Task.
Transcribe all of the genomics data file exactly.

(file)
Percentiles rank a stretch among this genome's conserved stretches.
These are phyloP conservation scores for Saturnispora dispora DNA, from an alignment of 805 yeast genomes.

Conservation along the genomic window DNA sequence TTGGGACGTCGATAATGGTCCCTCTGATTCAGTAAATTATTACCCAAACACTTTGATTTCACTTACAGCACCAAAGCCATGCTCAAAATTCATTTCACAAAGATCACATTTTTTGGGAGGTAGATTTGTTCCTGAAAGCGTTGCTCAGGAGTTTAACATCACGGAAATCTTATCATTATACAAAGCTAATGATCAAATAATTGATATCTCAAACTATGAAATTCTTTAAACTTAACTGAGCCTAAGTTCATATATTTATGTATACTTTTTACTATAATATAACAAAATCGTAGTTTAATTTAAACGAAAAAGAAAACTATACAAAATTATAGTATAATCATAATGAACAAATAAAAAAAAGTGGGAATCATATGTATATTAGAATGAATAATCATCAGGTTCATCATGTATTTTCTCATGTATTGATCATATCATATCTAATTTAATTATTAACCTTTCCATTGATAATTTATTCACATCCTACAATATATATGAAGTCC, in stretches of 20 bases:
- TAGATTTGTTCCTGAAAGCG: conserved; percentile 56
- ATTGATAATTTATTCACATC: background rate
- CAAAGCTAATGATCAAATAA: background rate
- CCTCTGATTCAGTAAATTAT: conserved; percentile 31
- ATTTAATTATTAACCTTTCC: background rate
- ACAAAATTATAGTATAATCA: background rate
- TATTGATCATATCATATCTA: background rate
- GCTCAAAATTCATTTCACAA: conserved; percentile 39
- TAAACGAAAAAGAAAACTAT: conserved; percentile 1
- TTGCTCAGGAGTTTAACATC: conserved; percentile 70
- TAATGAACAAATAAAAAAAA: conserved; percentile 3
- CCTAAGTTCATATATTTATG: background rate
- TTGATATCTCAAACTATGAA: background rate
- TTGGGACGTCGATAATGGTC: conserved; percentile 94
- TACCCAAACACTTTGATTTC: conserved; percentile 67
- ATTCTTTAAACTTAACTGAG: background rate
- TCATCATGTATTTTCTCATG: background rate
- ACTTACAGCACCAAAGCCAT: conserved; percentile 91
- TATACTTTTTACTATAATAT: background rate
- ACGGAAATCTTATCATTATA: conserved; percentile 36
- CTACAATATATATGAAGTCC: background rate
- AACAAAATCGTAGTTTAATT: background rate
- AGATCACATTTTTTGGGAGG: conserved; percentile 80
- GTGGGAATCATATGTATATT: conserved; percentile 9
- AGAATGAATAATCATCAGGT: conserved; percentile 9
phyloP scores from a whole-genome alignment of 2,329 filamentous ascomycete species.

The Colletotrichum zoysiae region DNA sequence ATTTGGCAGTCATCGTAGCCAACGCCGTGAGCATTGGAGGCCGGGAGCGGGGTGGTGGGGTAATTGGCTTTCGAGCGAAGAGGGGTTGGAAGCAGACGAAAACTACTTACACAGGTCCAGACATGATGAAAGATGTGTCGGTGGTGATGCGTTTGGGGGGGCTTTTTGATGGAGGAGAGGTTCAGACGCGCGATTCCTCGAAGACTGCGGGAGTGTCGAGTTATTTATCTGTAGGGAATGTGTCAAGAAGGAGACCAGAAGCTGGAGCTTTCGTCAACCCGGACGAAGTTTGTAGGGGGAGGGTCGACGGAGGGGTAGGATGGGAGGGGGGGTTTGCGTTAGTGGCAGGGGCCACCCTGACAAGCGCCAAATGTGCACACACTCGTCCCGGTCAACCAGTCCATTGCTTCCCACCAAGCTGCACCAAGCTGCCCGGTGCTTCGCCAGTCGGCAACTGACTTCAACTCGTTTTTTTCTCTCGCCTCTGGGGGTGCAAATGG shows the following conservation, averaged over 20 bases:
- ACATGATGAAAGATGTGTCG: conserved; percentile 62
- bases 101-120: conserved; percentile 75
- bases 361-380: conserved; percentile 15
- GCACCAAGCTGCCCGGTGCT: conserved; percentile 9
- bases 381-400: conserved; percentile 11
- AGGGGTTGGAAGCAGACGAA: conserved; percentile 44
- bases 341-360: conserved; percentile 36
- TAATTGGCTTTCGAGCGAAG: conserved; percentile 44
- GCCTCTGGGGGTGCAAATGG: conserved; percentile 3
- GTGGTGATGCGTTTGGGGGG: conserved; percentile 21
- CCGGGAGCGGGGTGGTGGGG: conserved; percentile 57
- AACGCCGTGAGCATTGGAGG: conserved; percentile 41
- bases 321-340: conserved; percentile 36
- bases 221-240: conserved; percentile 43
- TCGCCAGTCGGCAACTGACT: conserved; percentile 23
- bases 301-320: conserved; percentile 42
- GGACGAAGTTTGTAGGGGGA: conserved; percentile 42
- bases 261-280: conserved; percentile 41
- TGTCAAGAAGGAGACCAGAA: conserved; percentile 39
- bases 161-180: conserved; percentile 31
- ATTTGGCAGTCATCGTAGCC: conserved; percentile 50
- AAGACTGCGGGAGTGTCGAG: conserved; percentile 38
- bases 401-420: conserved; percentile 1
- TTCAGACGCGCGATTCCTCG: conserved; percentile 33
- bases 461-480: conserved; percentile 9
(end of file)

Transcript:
Percentiles rank a stretch among this genome's conserved stretches.
These are phyloP conservation scores for Saturnispora dispora DNA, from an alignment of 805 yeast genomes.

Conservation along the genomic window DNA sequence TTGGGACGTCGATAATGGTCCCTCTGATTCAGTAAATTATTACCCAAACACTTTGATTTCACTTACAGCACCAAAGCCATGCTCAAAATTCATTTCACAAAGATCACATTTTTTGGGAGGTAGATTTGTTCCTGAAAGCGTTGCTCAGGAGTTTAACATCACGGAAATCTTATCATTATACAAAGCTAATGATCAAATAATTGATATCTCAAACTATGAAATTCTTTAAACTTAACTGAGCCTAAGTTCATATATTTATGTATACTTTTTACTATAATATAACAAAATCGTAGTTTAATTTAAACGAAAAAGAAAACTATACAAAATTATAGTATAATCATAATGAACAAATAAAAAAAAGTGGGAATCATATGTATATTAGAATGAATAATCATCAGGTTCATCATGTATTTTCTCATGTATTGATCATATCATATCTAATTTAATTATTAACCTTTCCATTGATAATTTATTCACATCCTACAATATATATGAAGTCC, in stretches of 20 bases:
- TAGATTTGTTCCTGAAAGCG: conserved; percentile 56
- ATTGATAATTTATTCACATC: background rate
- CAAAGCTAATGATCAAATAA: background rate
- CCTCTGATTCAGTAAATTAT: conserved; percentile 31
- ATTTAATTATTAACCTTTCC: background rate
- ACAAAATTATAGTATAATCA: background rate
- TATTGATCATATCATATCTA: background rate
- GCTCAAAATTCATTTCACAA: conserved; percentile 39
- TAAACGAAAAAGAAAACTAT: conserved; percentile 1
- TTGCTCAGGAGTTTAACATC: conserved; percentile 70
- TAATGAACAAATAAAAAAAA: conserved; percentile 3
- CCTAAGTTCATATATTTATG: background rate
- TTGATATCTCAAACTATGAA: background rate
- TTGGGACGTCGATAATGGTC: conserved; percentile 94
- TACCCAAACACTTTGATTTC: conserved; percentile 67
- ATTCTTTAAACTTAACTGAG: background rate
- TCATCATGTATTTTCTCATG: background rate
- ACTTACAGCACCAAAGCCAT: conserved; percentile 91
- TATACTTTTTACTATAATAT: background rate
- ACGGAAATCTTATCATTATA: conserved; percentile 36
- CTACAATATATATGAAGTCC: background rate
- AACAAAATCGTAGTTTAATT: background rate
- AGATCACATTTTTTGGGAGG: conserved; percentile 80
- GTGGGAATCATATGTATATT: conserved; percentile 9
- AGAATGAATAATCATCAGGT: conserved; percentile 9
phyloP scores from a whole-genome alignment of 2,329 filamentous ascomycete species.

The Colletotrichum zoysiae region DNA sequence ATTTGGCAGTCATCGTAGCCAACGCCGTGAGCATTGGAGGCCGGGAGCGGGGTGGTGGGGTAATTGGCTTTCGAGCGAAGAGGGGTTGGAAGCAGACGAAAACTACTTACACAGGTCCAGACATGATGAAAGATGTGTCGGTGGTGATGCGTTTGGGGGGGCTTTTTGATGGAGGAGAGGTTCAGACGCGCGATTCCTCGAAGACTGCGGGAGTGTCGAGTTATTTATCTGTAGGGAATGTGTCAAGAAGGAGACCAGAAGCTGGAGCTTTCGTCAACCCGGACGAAGTTTGTAGGGGGAGGGTCGACGGAGGGGTAGGATGGGAGGGGGGGTTTGCGTTAGTGGCAGGGGCCACCCTGACAAGCGCCAAATGTGCACACACTCGTCCCGGTCAACCAGTCCATTGCTTCCCACCAAGCTGCACCAAGCTGCCCGGTGCTTCGCCAGTCGGCAACTGACTTCAACTCGTTTTTTTCTCTCGCCTCTGGGGGTGCAAATGG shows the following conservation, averaged over 20 bases:
- ACATGATGAAAGATGTGTCG: conserved; percentile 62
- bases 101-120: conserved; percentile 75
- bases 361-380: conserved; percentile 15
- GCACCAAGCTGCCCGGTGCT: conserved; percentile 9
- bases 381-400: conserved; percentile 11
- AGGGGTTGGAAGCAGACGAA: conserved; percentile 44
- bases 341-360: conserved; percentile 36
- TAATTGGCTTTCGAGCGAAG: conserved; percentile 44
- GCCTCTGGGGGTGCAAATGG: conserved; percentile 3
- GTGGTGATGCGTTTGGGGGG: conserved; percentile 21
- CCGGGAGCGGGGTGGTGGGG: conserved; percentile 57
- AACGCCGTGAGCATTGGAGG: conserved; percentile 41
- bases 321-340: conserved; percentile 36
- bases 221-240: conserved; percentile 43
- TCGCCAGTCGGCAACTGACT: conserved; percentile 23
- bases 301-320: conserved; percentile 42
- GGACGAAGTTTGTAGGGGGA: conserved; percentile 42
- bases 261-280: conserved; percentile 41
- TGTCAAGAAGGAGACCAGAA: conserved; percentile 39
- bases 161-180: conserved; percentile 31
- ATTTGGCAGTCATCGTAGCC: conserved; percentile 50
- AAGACTGCGGGAGTGTCGAG: conserved; percentile 38
- bases 401-420: conserved; percentile 1
- TTCAGACGCGCGATTCCTCG: conserved; percentile 33
- bases 461-480: conserved; percentile 9